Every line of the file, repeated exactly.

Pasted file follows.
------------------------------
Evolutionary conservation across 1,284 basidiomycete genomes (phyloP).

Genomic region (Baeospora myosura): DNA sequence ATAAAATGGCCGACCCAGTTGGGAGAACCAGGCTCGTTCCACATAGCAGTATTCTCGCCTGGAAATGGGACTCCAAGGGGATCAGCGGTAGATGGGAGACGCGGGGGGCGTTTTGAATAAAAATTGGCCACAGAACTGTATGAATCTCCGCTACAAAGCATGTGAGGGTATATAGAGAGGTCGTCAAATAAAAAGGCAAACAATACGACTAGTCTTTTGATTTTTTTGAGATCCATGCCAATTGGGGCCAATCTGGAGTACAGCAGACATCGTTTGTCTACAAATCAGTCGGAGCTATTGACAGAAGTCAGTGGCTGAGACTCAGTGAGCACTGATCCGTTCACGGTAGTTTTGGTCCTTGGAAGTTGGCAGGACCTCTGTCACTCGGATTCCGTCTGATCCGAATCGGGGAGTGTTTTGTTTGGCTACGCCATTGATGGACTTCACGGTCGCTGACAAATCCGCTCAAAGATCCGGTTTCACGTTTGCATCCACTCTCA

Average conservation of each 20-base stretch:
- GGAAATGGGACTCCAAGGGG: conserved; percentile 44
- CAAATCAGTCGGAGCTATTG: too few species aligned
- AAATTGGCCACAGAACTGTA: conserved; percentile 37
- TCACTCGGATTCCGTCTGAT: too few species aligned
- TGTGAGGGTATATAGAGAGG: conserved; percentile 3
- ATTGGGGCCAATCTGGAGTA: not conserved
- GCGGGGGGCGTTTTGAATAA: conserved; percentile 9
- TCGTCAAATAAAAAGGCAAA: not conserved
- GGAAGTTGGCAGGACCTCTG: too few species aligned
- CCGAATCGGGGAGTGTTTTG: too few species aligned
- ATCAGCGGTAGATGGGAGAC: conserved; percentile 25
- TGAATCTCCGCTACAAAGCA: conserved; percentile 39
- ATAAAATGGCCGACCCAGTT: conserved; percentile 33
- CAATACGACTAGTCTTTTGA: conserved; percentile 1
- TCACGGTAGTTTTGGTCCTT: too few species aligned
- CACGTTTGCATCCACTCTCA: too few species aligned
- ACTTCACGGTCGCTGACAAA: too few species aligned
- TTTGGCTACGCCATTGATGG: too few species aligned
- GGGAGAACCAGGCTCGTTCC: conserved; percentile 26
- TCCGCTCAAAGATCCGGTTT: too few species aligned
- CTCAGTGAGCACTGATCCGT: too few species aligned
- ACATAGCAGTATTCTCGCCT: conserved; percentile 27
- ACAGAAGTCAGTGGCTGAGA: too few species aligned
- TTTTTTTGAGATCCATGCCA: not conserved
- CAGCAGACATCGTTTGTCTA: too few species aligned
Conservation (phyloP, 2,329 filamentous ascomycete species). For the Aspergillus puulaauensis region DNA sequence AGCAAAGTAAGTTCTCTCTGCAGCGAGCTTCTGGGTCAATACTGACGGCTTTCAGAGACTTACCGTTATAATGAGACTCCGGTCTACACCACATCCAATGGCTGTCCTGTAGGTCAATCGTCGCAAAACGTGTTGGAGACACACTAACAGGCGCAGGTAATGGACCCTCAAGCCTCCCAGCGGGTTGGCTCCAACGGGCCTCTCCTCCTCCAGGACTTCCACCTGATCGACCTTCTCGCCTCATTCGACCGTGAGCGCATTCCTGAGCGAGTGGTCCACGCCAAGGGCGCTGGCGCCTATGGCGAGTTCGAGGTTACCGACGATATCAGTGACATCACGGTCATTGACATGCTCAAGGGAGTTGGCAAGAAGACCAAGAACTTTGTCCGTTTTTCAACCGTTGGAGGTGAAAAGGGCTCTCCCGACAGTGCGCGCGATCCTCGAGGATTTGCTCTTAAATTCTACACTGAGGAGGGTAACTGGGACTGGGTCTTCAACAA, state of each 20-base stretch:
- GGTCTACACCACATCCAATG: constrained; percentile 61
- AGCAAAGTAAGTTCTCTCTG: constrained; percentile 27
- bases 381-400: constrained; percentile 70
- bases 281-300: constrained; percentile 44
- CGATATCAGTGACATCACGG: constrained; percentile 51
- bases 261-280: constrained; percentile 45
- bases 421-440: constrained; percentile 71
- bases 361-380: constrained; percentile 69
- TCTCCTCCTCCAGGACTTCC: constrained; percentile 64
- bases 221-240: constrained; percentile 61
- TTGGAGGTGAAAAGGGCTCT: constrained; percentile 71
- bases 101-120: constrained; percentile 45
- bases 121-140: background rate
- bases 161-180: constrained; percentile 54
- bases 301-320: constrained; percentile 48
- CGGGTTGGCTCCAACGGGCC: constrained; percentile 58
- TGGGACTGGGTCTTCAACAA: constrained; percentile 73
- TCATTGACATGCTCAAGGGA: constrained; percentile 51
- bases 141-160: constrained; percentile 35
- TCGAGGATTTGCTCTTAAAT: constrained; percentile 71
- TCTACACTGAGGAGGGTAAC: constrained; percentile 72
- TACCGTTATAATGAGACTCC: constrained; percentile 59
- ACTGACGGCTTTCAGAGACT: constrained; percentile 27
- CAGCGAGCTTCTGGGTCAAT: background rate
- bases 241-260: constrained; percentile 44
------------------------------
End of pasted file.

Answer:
Evolutionary conservation across 1,284 basidiomycete genomes (phyloP).

Genomic region (Baeospora myosura): DNA sequence ATAAAATGGCCGACCCAGTTGGGAGAACCAGGCTCGTTCCACATAGCAGTATTCTCGCCTGGAAATGGGACTCCAAGGGGATCAGCGGTAGATGGGAGACGCGGGGGGCGTTTTGAATAAAAATTGGCCACAGAACTGTATGAATCTCCGCTACAAAGCATGTGAGGGTATATAGAGAGGTCGTCAAATAAAAAGGCAAACAATACGACTAGTCTTTTGATTTTTTTGAGATCCATGCCAATTGGGGCCAATCTGGAGTACAGCAGACATCGTTTGTCTACAAATCAGTCGGAGCTATTGACAGAAGTCAGTGGCTGAGACTCAGTGAGCACTGATCCGTTCACGGTAGTTTTGGTCCTTGGAAGTTGGCAGGACCTCTGTCACTCGGATTCCGTCTGATCCGAATCGGGGAGTGTTTTGTTTGGCTACGCCATTGATGGACTTCACGGTCGCTGACAAATCCGCTCAAAGATCCGGTTTCACGTTTGCATCCACTCTCA

Average conservation of each 20-base stretch:
- GGAAATGGGACTCCAAGGGG: conserved; percentile 44
- CAAATCAGTCGGAGCTATTG: too few species aligned
- AAATTGGCCACAGAACTGTA: conserved; percentile 37
- TCACTCGGATTCCGTCTGAT: too few species aligned
- TGTGAGGGTATATAGAGAGG: conserved; percentile 3
- ATTGGGGCCAATCTGGAGTA: not conserved
- GCGGGGGGCGTTTTGAATAA: conserved; percentile 9
- TCGTCAAATAAAAAGGCAAA: not conserved
- GGAAGTTGGCAGGACCTCTG: too few species aligned
- CCGAATCGGGGAGTGTTTTG: too few species aligned
- ATCAGCGGTAGATGGGAGAC: conserved; percentile 25
- TGAATCTCCGCTACAAAGCA: conserved; percentile 39
- ATAAAATGGCCGACCCAGTT: conserved; percentile 33
- CAATACGACTAGTCTTTTGA: conserved; percentile 1
- TCACGGTAGTTTTGGTCCTT: too few species aligned
- CACGTTTGCATCCACTCTCA: too few species aligned
- ACTTCACGGTCGCTGACAAA: too few species aligned
- TTTGGCTACGCCATTGATGG: too few species aligned
- GGGAGAACCAGGCTCGTTCC: conserved; percentile 26
- TCCGCTCAAAGATCCGGTTT: too few species aligned
- CTCAGTGAGCACTGATCCGT: too few species aligned
- ACATAGCAGTATTCTCGCCT: conserved; percentile 27
- ACAGAAGTCAGTGGCTGAGA: too few species aligned
- TTTTTTTGAGATCCATGCCA: not conserved
- CAGCAGACATCGTTTGTCTA: too few species aligned
Conservation (phyloP, 2,329 filamentous ascomycete species). For the Aspergillus puulaauensis region DNA sequence AGCAAAGTAAGTTCTCTCTGCAGCGAGCTTCTGGGTCAATACTGACGGCTTTCAGAGACTTACCGTTATAATGAGACTCCGGTCTACACCACATCCAATGGCTGTCCTGTAGGTCAATCGTCGCAAAACGTGTTGGAGACACACTAACAGGCGCAGGTAATGGACCCTCAAGCCTCCCAGCGGGTTGGCTCCAACGGGCCTCTCCTCCTCCAGGACTTCCACCTGATCGACCTTCTCGCCTCATTCGACCGTGAGCGCATTCCTGAGCGAGTGGTCCACGCCAAGGGCGCTGGCGCCTATGGCGAGTTCGAGGTTACCGACGATATCAGTGACATCACGGTCATTGACATGCTCAAGGGAGTTGGCAAGAAGACCAAGAACTTTGTCCGTTTTTCAACCGTTGGAGGTGAAAAGGGCTCTCCCGACAGTGCGCGCGATCCTCGAGGATTTGCTCTTAAATTCTACACTGAGGAGGGTAACTGGGACTGGGTCTTCAACAA, state of each 20-base stretch:
- GGTCTACACCACATCCAATG: constrained; percentile 61
- AGCAAAGTAAGTTCTCTCTG: constrained; percentile 27
- bases 381-400: constrained; percentile 70
- bases 281-300: constrained; percentile 44
- CGATATCAGTGACATCACGG: constrained; percentile 51
- bases 261-280: constrained; percentile 45
- bases 421-440: constrained; percentile 71
- bases 361-380: constrained; percentile 69
- TCTCCTCCTCCAGGACTTCC: constrained; percentile 64
- bases 221-240: constrained; percentile 61
- TTGGAGGTGAAAAGGGCTCT: constrained; percentile 71
- bases 101-120: constrained; percentile 45
- bases 121-140: background rate
- bases 161-180: constrained; percentile 54
- bases 301-320: constrained; percentile 48
- CGGGTTGGCTCCAACGGGCC: constrained; percentile 58
- TGGGACTGGGTCTTCAACAA: constrained; percentile 73
- TCATTGACATGCTCAAGGGA: constrained; percentile 51
- bases 141-160: constrained; percentile 35
- TCGAGGATTTGCTCTTAAAT: constrained; percentile 71
- TCTACACTGAGGAGGGTAAC: constrained; percentile 72
- TACCGTTATAATGAGACTCC: constrained; percentile 59
- ACTGACGGCTTTCAGAGACT: constrained; percentile 27
- CAGCGAGCTTCTGGGTCAAT: background rate
- bases 241-260: constrained; percentile 44